Dinosaur fossils discovered in China may have given rise to legends of dragons
Totality of trials data confirm Tamiflu reduces length of symptoms, complications, and hospital admissions from influenza
The most thorough analysis of oseltamivir (marketed as Tamiflu) data to date, including all available published and unpublished randomised treatment trials of adults, suggests that the antiviral drug shortens the duration of flu symptoms by about a day, compared to placebo, in adults with laboratory-confirmed influenza. —> Read More Here
Eating and producing locally grown food is often presented as a crucial step towards making our consumption more sustainable. A new thesis by Sofie Joosse, researcher in social and economic geography at Uppsala University, shows that there are a number of different interpretations of what locally produced food really is. She also shows what an important role intermediaries such as food bag services have in promoting locally produced food. —> Read More Here
Although you watch it every year, what do you really know about the Super Bowl?
This Sunday, the New England Patriots and the Seattle Seahawks are facing off in Super Bowl XLIX. The Super Bowl has a long history of memorable moments, and, with Marshawn Lynch’s Skittles and the Patriots (maybe) deflated balls alone, even more memorable moments are certainly bound to happen this weekend.
But before everything goes down this time around, here are eight things you can learn about the game and share at your viewing party … even if your favorite part is actually the commercials.
1. Someone has snuck into over 30 Super Bowls including the very first championship.
Dion Rich has gate-crashed many, many big events including the Oscars and Olympics, but he has snuck into the Super Bowl the most. In a 1993 Los Angeles Times profile, Rich explained his motives, “It was my hobby. The guys at home expected me to be on the tube or in the papers every year. I couldn’t let them down. I made it on TV or in some publication in 21 of the first 22 Super Bowls.” In the photo above, you can see rich even hoisting Dallas Cowboys —> Read More Here
Since it was launched in 2009, NASA’s planet-hunting Kepler Space Telescope has identified more than 1,000 exoplanets and almost 4,200 exoplanet “candidates.” It’s even found entire solar systems–but never one like the system it just identified some 117 light-years from Earth.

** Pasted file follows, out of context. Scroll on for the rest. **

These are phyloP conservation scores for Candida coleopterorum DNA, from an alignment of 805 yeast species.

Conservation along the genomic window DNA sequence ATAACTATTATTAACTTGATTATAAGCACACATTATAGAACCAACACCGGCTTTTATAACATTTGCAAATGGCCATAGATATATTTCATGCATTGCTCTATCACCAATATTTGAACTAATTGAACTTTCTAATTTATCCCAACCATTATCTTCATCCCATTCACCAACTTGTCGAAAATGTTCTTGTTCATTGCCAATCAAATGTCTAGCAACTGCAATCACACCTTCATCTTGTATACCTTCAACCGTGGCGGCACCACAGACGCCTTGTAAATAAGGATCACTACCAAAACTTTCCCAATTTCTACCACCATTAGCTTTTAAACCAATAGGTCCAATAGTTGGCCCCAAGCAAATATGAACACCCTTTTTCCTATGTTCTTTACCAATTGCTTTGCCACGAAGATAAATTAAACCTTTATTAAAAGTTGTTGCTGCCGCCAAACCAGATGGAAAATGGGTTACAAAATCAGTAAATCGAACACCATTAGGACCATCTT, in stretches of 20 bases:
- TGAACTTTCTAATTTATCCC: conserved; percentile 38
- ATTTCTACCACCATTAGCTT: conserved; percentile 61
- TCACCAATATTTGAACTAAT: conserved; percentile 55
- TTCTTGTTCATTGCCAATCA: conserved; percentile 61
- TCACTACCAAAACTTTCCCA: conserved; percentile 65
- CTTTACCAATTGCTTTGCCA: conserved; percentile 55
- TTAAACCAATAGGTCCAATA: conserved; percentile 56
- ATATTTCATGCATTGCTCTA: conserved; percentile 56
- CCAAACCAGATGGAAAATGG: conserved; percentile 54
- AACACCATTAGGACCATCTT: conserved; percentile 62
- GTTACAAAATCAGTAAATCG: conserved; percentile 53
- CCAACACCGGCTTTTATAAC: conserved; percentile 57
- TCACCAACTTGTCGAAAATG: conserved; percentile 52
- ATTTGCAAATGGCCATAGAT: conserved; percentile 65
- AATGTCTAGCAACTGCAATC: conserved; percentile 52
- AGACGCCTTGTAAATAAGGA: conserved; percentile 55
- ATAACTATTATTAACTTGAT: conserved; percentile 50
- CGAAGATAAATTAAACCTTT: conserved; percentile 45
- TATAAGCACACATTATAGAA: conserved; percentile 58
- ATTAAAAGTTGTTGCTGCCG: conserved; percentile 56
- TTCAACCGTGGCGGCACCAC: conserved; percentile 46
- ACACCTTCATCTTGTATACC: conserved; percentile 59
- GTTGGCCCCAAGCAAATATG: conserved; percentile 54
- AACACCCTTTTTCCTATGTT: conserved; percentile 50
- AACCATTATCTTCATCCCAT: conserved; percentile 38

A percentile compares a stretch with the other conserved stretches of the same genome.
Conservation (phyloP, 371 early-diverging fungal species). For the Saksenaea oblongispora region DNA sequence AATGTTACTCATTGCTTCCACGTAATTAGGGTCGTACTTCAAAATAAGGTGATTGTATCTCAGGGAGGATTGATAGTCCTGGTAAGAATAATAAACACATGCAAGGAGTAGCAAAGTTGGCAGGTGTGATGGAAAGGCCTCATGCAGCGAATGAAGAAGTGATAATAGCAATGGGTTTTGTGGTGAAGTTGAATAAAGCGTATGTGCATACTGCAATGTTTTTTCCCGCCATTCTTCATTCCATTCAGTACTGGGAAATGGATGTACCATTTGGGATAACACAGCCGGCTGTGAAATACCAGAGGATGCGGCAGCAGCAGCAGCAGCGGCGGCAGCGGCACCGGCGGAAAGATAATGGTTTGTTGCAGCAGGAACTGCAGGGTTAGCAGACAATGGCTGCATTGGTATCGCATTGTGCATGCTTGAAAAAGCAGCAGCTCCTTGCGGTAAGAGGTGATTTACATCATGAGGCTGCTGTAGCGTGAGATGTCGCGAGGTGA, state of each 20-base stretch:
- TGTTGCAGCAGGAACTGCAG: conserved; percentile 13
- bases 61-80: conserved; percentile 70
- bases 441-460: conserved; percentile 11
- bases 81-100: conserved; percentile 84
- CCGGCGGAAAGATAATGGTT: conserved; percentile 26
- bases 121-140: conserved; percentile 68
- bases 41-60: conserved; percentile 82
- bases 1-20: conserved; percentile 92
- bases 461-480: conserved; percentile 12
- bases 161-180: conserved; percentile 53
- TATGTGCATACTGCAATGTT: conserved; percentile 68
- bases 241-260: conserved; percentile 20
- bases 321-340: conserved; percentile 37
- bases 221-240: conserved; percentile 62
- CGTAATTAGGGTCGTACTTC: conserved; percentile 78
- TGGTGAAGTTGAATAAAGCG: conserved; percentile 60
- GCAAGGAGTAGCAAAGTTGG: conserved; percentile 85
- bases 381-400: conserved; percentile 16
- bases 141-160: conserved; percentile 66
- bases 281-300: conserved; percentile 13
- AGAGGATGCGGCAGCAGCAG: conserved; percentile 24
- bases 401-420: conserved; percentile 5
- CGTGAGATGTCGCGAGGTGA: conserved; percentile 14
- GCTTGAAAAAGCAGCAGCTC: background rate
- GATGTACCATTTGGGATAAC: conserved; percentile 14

Astronomers say the Kepler-444 system may help scientists pinpoint when Earth-like planets first started forming, and may have important implications for the possibility of alien life.
“There are far-reaching implications for this discovery,” Dr. Tiago Campante, a research fellow at the University of Birmingham and one of the astronomers who helped discover the new system, said in a written statement. “We now know that Earth-sized planets have formed throughout most of the Universe’s 13.8-billion-year history, which could provide scope for the existence of ancient life in the Galaxy.”
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Artist’s conception of Kepler-444, which hosts five Earth-sized planets in compact orbits. The planets were detected from the dimming that occurs when they transit in front of their parent star, as shown here.
Campante and —> Read More Here
Pew Research finds the public at odds with science on a list of key issues. Desire for a decrease in immigration is lower than it was during the Bush years. And Afghans aren’t comfortable with the shrinking number of U.S. troops in their country. This is HuffPollster for Friday, January 30, 2015.
PEW RESEARCH EXPLORES THE PUBLIC’S VIEWS ON SCIENCE – Cary Funk and Lee Raine: “Science holds an esteemed place among citizens and professionals. Americans recognize the accomplishments of scientists in key fields and, despite considerable dispute about the role of government in other realms, there is broad public support for government investment in scientific research…[For example] 79% of adults say that science has made life easier for most people and a majority is positive about science’s impact on the quality of health care, food and the environment…[and] About seven-in-ten adults say that government investments in engineering and technology (72%) and in basic scientific research (71%) usually pay off in the long run. Some 61% say that government investment is essential for scientific progress, while 34% say private investment is enough to ensure scientific progress is made.” [
Why Pew Research is going deeper on science – Lee Raine: [T]oday’s publication —> Read More Here
Details of a new analysis of last year’s BICEP2 results have been accidentally leaked – and seem to show that claiming a gravitational wave discovery was jumping the gun
Whether it’s in academia or industry, there’s an underappreciated and overlooked obstacle to success: Solid research becomes undone by a sub-standard image. —> Read More Here
Forensic experts create e-fits from DNA: Traces at crime scenes used to build face shapes with accurate eye and skin colours
DNA phenotyping is the prediction of physical appearance from DNA tests. The Snapshot Forensic system was designed by Virginia-based Parabon Nanolabs. —> Read More Here
If you’ve ever watched a thriller about undercover agents, you probably have the impression that intelligence officers are models of objectivity, pragmatism and sharp, unbiased thinking. However, in reality even the most well-trained and highly honed intelligence brain is still a human brain. As such it is vulnerable to influences that may steer it towards ill-judged decisions – these are known as ‘cognitive biases’. The RECOBIA project, which held its final conference in Brussels last week, sought to explore and assess these cognitive biases, investigate their affect on the practice of intelligence analysis and develop mitigation strategies to address their impact. —> Read More Here